Separating the waste from the chaff

Garret Gillespie hopes that no one ever has to use his invention. He's the type of guy who is more proud of his history as a farmer than his master's degree in engineering.

Garret Gillespie hopes that no one ever has to use his invention.

He’s the type of guy who is more proud of his history as a farmer than his master’s degree in engineering.

And he doesn’t believe that technology can help with anything in the long run.

Take composting, for example.

Everyone should be doing their own composting rather than just throwing it into those fancy new green bins.

If everyone did their own composting, they might realize certain things just don’t break down – like rubber bands, fruit stickers and plastic bags.

Even those so-called biodegradable plastic bags – the special ones people fork over heaps of money for – aren’t good for compost.

“To be biodegradable, they need a lot of UV light,” said Gillespie. “It’s just conventional plastic with an additive added to it. They take a minimum of three years to actually break down. It’s a great big scam is what it is.”

It’s also a great big problem for Whitehorse’s compost program.

During the natural composting process, the waste is maintained at 70 C for six weeks. That’s enough to break just about anything down, even motor oils and pesticides like DDTs.

“But those damn plastic bags … they’re tenacious,” said Gillespie. “After all that, we once pulled one out and that was still in mint condition.”

Gillespie’s invention will take on this plastic problem.

He’s created a large Dr. Seussian machine, called the Plastovac Plastic Separation System.

It is now being used in Victoria to great success, and Gillespie’s got a deal with a large multinational company to continue to improve upon the design.

Last week, he was touting the benefits of his Plastovac at the Yukon College’s Research Innovation and Commercialization Workshop.

As a farmer, Gillespie’s been into composting all his life.

“It’s pretty straightforward when you’re dealing with manure,” he said. “But dealing with food waste is much more challenging.”

Originally from Ireland, Gillespie had an organic farm in the Yukon for nearly a decade. He quit farming in 2009 because it was becoming more and more difficult to make a living.

Having a little extra time on his hands, Gillespie decided one day to check out Whitehorse’s composting facility. He was shocked by what he found.

“It was about 10 per cent plastic and largely the biodegradable plastic,” he said. “I was gobsmacked.”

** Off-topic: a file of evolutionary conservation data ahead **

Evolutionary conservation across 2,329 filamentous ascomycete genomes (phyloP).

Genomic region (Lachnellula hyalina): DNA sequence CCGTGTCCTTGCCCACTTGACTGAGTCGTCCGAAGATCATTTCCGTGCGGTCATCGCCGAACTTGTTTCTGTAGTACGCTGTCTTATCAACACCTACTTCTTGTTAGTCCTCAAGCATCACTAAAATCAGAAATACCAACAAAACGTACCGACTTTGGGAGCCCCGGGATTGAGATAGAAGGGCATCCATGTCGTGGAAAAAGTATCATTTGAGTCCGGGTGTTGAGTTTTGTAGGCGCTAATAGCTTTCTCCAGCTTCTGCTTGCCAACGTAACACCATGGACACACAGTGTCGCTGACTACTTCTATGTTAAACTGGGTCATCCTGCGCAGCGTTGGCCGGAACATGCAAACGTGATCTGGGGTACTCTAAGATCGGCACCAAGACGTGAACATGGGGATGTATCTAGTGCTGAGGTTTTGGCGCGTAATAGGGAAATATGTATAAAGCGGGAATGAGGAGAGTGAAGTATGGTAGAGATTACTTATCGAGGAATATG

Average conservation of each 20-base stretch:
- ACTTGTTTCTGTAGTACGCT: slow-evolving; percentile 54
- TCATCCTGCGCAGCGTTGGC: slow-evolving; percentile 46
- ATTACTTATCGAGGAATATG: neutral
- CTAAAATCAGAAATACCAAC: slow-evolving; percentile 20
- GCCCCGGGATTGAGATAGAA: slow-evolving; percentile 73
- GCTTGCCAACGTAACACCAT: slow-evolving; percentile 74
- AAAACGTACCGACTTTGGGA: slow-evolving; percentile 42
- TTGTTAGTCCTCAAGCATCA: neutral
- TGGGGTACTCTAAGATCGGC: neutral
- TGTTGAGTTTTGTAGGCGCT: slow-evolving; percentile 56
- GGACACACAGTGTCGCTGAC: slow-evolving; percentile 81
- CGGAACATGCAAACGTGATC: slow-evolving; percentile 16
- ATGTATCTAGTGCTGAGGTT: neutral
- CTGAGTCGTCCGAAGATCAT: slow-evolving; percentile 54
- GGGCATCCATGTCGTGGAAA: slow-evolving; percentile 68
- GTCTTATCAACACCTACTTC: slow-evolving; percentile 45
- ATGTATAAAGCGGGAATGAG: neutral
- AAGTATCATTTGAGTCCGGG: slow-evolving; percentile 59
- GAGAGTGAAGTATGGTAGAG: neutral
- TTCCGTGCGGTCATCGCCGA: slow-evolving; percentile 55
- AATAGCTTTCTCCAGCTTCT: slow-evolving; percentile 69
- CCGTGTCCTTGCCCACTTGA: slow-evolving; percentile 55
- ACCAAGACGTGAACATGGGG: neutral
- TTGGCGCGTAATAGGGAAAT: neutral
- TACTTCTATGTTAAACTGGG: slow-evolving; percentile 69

The problem with plastic is that it interferes with the composting process.

Gillespie likens it to trying to breathe with a plastic bag over your head – the microbes involved in the composting process have trouble getting the air and water they need to thrive.

It also adds to processing costs and wears out the machinery.

The intent of any good industrial composting program is to sell the finished product at the end. But nobody wants to buy a bag of compost for their garden that’s filled with plastic.

There are machines on the market that can help get rid of the plastic from compost, but they cost anywhere between $250,000 and $500,000.

Instead, Gillespie built a device for the city, using salvaged parts and a little farmers’ know-how.

It only cost $14,000, and it worked like a charm.

He decided to give his contraption a funny name, the Plastovac, inspired by Dr. Seuss and Wallace & Gromit.

“The problem is so insane, it could get very depressing very quickly,” he said. “I choose to laugh at it instead.”

With Gillespie’s help, the city was able to start selling its compost in the summer of 2010.

Gillespie was proud to say the compost they created met all guidelines and even passed Canadian Organic Standards.

But even at a discount price of $5 for an 11-kilogram bag, not much ended up selling.

“It’s not the fault of the compost or the city,” said Gillespie. “It’s just that there’s a poor public perception of municipal compost. No one wants to buy compost for their garden from the landfill gatehouse.”

After Gillespie left his contract with the city, he received funding from the Yukon Technology Innovation Centre to continue working on his Plastovac idea.

He went back to the drawing board and came up with a more heavy-duty model.

A consultant whom Gillespie works with down in Vancouver expressed interest in this latest reincarnation of the Plastovac. He took the machine down to an industrial compost operation in Victoria and asked them to throw the worst stuff they had at it.

The design isn’t flawless, and even in the best cases, the Plastovac is unable to remove all the plastic from a pile of compost. But the machine works far better than its more expensive European counterparts.

Gillespie’s invention has attracted the attention of Vermeer, a multinational corporation that specializes in agricultural, environmental and construction equipment. He now has a deal with this company to cook up a superior prototype.

“All the work to date has been in the field, farm-style, practical know-how stuff,” he said. “What’s missing is the applied engineering research.”

Gillespie isn’t exactly donning the white lab coat – that’s not likely to ever happen.

But he is doing a literature review right now. And in the next few months, he’ll start doing some applied experiments at his shop in the Marwell industrial area.